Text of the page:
IBD: So you didn’t get to keep a Foleo?

Hawkins: Oh, I have one. Oh, yeah, I got to keep one. I have the beta release. The hardware is very reliable. It works great.”

You can read the full Hawkins Q&A here.

As many of my long time readers know, I was one of the few people who did get to play with a pre-production Foleo. It really was a great idea. At the end of the day, I didn’t care that it wasn’t running a Linux varient or Microsoft’s Windows XP. I wanted a light-weight device that looked great and offered long battery life with easy access to the web, email, and an office suite. (DataViz provided a Foleo specific version of their award-winning Documents To Go application.)

However, the Foleo, as originally designed, was not a stand along computer. It needed to be tethered to a Palm OS or Windows Mobile smartphone and, as discussed in the article, the Wind River Linux operating system and core applications were not ready to go live. I’m looking forward to 2009 when Pam OS II/Nova smartphones are shipping because if Palm does decided to do a new Foleo, the Nova opertaing system will likely be the foundation for such a device.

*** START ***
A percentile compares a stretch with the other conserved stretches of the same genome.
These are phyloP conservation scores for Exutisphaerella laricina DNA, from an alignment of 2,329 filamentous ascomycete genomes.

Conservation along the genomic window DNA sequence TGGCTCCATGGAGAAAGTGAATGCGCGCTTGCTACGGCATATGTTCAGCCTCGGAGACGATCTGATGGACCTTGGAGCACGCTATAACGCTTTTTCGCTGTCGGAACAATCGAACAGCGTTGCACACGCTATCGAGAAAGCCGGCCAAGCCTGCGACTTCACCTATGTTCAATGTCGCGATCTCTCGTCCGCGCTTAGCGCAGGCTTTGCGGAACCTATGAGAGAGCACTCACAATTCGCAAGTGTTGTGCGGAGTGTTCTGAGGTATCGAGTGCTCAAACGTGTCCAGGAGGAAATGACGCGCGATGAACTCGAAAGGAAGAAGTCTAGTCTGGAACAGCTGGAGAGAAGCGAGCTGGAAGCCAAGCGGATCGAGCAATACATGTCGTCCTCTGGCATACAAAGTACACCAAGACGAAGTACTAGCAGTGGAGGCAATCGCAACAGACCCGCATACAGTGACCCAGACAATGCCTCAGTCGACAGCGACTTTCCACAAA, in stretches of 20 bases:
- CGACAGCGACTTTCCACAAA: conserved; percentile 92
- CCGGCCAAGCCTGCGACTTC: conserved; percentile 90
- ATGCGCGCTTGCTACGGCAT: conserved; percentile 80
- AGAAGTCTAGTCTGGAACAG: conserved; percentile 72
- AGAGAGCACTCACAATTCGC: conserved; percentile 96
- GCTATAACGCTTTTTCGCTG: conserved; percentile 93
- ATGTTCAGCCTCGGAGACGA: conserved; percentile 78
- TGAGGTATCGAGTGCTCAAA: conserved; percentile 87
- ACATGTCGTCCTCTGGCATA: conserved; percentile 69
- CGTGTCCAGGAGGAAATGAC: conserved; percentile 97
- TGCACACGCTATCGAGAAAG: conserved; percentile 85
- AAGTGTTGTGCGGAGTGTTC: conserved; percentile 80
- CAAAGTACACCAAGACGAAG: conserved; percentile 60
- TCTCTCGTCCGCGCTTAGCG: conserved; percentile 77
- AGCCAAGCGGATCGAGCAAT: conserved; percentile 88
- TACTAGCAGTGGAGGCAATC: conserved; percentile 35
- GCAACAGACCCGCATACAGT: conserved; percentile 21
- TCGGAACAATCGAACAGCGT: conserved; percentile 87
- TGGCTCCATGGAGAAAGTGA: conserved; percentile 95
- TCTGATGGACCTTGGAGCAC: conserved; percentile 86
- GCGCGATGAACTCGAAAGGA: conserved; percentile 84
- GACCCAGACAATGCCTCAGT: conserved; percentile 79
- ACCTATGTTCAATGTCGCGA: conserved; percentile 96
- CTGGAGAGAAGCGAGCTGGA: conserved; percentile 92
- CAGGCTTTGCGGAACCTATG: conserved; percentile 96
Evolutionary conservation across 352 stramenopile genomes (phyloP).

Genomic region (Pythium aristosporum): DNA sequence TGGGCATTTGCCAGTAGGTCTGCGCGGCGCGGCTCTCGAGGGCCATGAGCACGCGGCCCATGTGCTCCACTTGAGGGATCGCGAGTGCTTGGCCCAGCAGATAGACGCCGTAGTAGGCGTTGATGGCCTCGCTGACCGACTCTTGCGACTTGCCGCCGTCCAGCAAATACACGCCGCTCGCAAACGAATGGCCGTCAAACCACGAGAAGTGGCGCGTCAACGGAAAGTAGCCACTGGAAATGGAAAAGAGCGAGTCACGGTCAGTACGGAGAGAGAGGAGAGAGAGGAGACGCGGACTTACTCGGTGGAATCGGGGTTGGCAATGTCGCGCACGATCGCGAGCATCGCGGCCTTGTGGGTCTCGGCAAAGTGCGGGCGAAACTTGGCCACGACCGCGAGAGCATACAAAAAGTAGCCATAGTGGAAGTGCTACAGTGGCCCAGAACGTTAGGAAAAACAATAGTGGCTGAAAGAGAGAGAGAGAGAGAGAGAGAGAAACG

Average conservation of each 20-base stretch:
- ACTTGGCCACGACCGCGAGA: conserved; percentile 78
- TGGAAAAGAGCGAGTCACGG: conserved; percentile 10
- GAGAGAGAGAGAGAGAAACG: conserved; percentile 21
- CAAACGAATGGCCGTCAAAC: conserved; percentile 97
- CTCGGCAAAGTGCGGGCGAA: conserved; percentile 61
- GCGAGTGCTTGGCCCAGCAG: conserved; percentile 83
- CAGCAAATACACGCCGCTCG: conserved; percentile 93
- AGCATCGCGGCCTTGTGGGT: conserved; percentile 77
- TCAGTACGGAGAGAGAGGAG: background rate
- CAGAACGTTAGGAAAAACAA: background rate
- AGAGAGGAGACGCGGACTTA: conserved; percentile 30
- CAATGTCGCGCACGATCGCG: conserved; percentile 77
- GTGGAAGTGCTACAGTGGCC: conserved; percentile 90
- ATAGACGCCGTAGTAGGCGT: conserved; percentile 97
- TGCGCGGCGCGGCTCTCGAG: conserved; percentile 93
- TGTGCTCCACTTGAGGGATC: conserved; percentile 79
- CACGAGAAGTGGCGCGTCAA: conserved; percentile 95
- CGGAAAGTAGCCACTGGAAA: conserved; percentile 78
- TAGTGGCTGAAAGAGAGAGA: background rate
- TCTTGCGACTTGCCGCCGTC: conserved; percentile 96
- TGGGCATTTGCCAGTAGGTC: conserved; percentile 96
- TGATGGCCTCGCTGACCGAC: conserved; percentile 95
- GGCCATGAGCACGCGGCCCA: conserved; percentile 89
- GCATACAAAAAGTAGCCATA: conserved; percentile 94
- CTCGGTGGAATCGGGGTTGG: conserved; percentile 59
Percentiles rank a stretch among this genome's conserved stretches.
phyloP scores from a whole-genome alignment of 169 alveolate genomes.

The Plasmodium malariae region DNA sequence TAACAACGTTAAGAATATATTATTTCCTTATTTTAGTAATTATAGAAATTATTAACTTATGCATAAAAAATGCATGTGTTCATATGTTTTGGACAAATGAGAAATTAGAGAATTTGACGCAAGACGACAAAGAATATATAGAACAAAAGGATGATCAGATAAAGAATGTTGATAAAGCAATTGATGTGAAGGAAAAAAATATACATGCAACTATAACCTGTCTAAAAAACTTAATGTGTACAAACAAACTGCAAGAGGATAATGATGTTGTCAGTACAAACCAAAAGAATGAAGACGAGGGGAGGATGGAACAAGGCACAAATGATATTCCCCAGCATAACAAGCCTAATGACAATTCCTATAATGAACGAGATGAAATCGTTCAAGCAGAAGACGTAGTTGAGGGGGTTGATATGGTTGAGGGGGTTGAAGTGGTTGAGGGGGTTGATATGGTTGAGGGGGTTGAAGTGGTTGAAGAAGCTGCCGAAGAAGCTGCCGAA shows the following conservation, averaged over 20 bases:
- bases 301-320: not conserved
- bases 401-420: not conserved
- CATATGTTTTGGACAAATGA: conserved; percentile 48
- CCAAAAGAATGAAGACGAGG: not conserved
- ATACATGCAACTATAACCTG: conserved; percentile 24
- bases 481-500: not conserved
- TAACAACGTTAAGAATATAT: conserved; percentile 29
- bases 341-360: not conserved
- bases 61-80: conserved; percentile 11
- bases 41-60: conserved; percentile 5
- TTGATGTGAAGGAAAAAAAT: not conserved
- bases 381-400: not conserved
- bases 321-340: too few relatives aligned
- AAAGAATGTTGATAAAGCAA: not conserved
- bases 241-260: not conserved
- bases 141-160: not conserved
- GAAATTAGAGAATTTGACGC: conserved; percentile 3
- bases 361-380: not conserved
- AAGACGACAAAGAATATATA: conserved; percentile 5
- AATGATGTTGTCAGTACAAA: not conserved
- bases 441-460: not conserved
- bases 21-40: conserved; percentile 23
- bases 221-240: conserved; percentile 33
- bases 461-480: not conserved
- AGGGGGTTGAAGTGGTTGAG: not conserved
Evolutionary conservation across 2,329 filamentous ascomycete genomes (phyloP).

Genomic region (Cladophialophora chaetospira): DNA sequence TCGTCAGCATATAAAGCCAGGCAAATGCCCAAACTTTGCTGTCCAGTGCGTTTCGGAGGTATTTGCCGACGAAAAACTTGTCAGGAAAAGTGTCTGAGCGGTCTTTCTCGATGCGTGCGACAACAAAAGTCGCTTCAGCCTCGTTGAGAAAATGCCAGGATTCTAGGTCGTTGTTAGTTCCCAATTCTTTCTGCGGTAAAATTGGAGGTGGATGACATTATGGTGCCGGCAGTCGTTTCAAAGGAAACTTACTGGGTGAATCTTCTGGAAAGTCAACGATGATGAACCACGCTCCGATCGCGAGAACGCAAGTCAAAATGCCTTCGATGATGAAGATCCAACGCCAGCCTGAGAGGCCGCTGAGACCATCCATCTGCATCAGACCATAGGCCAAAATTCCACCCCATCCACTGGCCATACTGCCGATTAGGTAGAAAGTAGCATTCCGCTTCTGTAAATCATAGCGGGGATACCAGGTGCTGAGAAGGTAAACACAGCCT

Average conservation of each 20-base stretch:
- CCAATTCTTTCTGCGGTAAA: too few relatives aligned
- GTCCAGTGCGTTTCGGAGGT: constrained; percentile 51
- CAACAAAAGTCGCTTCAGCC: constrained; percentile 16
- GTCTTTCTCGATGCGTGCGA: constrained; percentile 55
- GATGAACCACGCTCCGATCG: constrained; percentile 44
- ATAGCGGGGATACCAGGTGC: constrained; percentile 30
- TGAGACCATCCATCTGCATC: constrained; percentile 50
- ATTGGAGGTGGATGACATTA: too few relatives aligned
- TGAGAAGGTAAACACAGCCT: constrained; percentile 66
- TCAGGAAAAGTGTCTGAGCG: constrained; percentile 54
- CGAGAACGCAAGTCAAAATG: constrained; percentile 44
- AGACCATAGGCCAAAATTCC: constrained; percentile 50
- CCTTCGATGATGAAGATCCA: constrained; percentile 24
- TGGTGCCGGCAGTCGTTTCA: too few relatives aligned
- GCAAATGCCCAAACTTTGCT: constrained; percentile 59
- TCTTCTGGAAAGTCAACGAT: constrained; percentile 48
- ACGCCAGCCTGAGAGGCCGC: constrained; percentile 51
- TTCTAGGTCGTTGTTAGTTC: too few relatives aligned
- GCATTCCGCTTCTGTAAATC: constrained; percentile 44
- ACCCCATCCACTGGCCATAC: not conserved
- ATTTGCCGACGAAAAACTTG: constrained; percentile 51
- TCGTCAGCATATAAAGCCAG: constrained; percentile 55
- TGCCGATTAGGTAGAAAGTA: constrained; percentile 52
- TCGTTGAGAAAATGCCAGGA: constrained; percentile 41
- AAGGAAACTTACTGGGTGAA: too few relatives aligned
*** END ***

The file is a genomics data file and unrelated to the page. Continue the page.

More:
Read the full Investor’s Business Daily interview

Stung by the Still “Missing” Foleo

It has been about 9 months since Palm canceled the Foleo Mobile Companion, and yet there are still traces of it to be found online.

I was over on the TealPoint website looking for more information about their TealSafe application and then I found this page, which reminded me that the Foleo is still MIA. If you scroll down, you can still see a list of the software that Teal was working on for the Foleo; 9 titles in all.

I really can’t wait until Palm gets the Foleo II out the door loaded up with Palm OS II.

Happy Anniversary Foleo Fanatics!